These are the people and events that helped shape the West Orange County of today.
70 years ago
Pvt. Selby Burch of Camp Jackson, South Carolina, was here on a 10-day furlough with his parents, Mr. and Mrs. W.B. Burch.
50 years ago
A front-page story announced that Roy O. Disney, the man who labored behind the scenes as the business brain of Walt Disney Productions to free his brother for creative work, died at the age of 78.
Several hundred people gathered on Plant Street to enjoy Christmas music and singing. Music was provided by Lakeview High School band volunteers and Joan Teal at the organ. Lew Warden led the singing. A Christmas tableau was presented by the youth of the Church of God, led by Mrs. George Ayers. It was hoped that this would become an annual tradition.
David Asendorf and Willie Harp were elected co-captains for the Lakeview High School football team for the following year.
In Editor’s Notebook: “The next time you visit the Winter Garden Post Office, be sure to get a glimpse of J.D. Rutledge’s bow tie. He looks like a sprig of Christmas holly.” … “A couple of our coin racks went on the blink last week (at the West Orange Shopping Center and at the Montverde Post Office). As a result, a number of people lost a dime and did not get a paper. We apologize to you and hope you’ll bear with us. We have some new racks on the way.”
A reward was offered by Johnnie Griffin for information leading to the return of the back door steps at Griffin’s Mens Wear. These concrete steps, which were there for many years, mysteriously disappeared.
40 years ago
Lake Butler Estates, the prestigious new residential development just north of Windermere, was getting ready to offer for sale the one-acre homesites in Unit Two.
30 years ago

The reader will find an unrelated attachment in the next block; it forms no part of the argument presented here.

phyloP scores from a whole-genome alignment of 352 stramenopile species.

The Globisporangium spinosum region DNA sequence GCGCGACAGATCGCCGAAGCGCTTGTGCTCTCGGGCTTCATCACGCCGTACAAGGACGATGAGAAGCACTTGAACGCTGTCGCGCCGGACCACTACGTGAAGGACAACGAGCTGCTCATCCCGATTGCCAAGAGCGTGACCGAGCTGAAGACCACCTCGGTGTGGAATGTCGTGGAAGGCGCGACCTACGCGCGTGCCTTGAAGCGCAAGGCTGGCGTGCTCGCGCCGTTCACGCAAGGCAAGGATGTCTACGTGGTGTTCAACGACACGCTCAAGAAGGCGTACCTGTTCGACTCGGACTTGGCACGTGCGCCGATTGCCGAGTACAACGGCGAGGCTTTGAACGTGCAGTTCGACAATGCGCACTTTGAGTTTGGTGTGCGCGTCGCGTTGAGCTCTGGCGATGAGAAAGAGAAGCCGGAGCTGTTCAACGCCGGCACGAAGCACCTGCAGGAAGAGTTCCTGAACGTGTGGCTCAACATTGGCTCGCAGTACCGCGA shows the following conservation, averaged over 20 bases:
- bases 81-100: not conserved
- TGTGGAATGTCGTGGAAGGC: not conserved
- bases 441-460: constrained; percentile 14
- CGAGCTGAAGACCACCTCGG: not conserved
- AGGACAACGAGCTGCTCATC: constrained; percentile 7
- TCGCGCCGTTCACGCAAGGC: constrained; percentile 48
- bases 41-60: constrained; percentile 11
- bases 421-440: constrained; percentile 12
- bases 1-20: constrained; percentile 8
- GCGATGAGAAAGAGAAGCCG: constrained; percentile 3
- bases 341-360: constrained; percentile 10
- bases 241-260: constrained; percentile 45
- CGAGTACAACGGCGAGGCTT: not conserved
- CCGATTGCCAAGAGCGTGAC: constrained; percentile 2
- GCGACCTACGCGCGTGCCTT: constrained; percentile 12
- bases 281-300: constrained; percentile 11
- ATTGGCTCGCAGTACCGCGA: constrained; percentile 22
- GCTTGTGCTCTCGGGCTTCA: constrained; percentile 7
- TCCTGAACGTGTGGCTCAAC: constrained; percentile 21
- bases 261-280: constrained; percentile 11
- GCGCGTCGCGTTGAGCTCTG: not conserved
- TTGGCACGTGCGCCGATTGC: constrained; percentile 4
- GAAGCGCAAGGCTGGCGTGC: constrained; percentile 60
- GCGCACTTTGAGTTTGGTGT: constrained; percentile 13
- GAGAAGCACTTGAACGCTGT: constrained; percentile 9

A van full of judges for the Ocoee Christmas Lighting Contest — driven by veteran Recreation Director Jim Beech — rode all through the city and making a list of their favorite holiday displays. Winners were George and Georgia Griffith, first place; David Lowery, second; and Myrtle Vaughn, third. Judges were Bruce Nordquist, Kelly and Bill Chambers, Jean Grafton, Judy Henry, Mary Anne Swickerath, Peggy Psalidakis and Montye Beamer.
Winter Garden resident Linnie Lowe wrote a letter to the editor thanking the downtown merchants for hosting the well-attended Christmas Open House and said it was nice to see the streets full of people again.
DEC. 23, 1971
Readers looking for last-minute Christmas gifts in 1971 were given several options, including Penny Saver Department Stores and Griffin’s Mens Wear, both of which advertised in The Winter Garden Times.
At Penny Savers, located in the Ocoee and West Orange shopping centers, there were deals, such as flannel shirts for $2.98; slippers for $2.66; and assorted blouses, slacks, pant suits, robes and “warm or sexy” gowns and dusters. And there was a bonus for shoppers: free gift-wrapping.
Griffin’s Mens Wear, at 116 W. Plant St., Winter Garden, had sales on slacks, starting at $17, and ties as low as $3; as well as jackets, sweaters, windbreakers, sport coats and Samsonite Luggage. Smaller gifts, such as shoe trees, shoe mitts and tie racks, were available to round out the gift-giving.
FROM THE WINTER GARDEN HERITAGE FOUNDATION ARCHIVES
Mary Vea Tanner showcased this Christmas Eve scene in an exhibit at Winter Garden’s First United Methodist Church Fellowship Hall. Married to Elwood Mitchell “Doc” Tanner, the city’s long-time city clerk. This is one of many dioramas that Mary Tanner created inside repurposed television cabinets.
The Winter Garden Heritage Foundation preserves in its archive hundreds of works of art in all media that were created by area residents. Call (407) 656-3244 to schedule an appointment.
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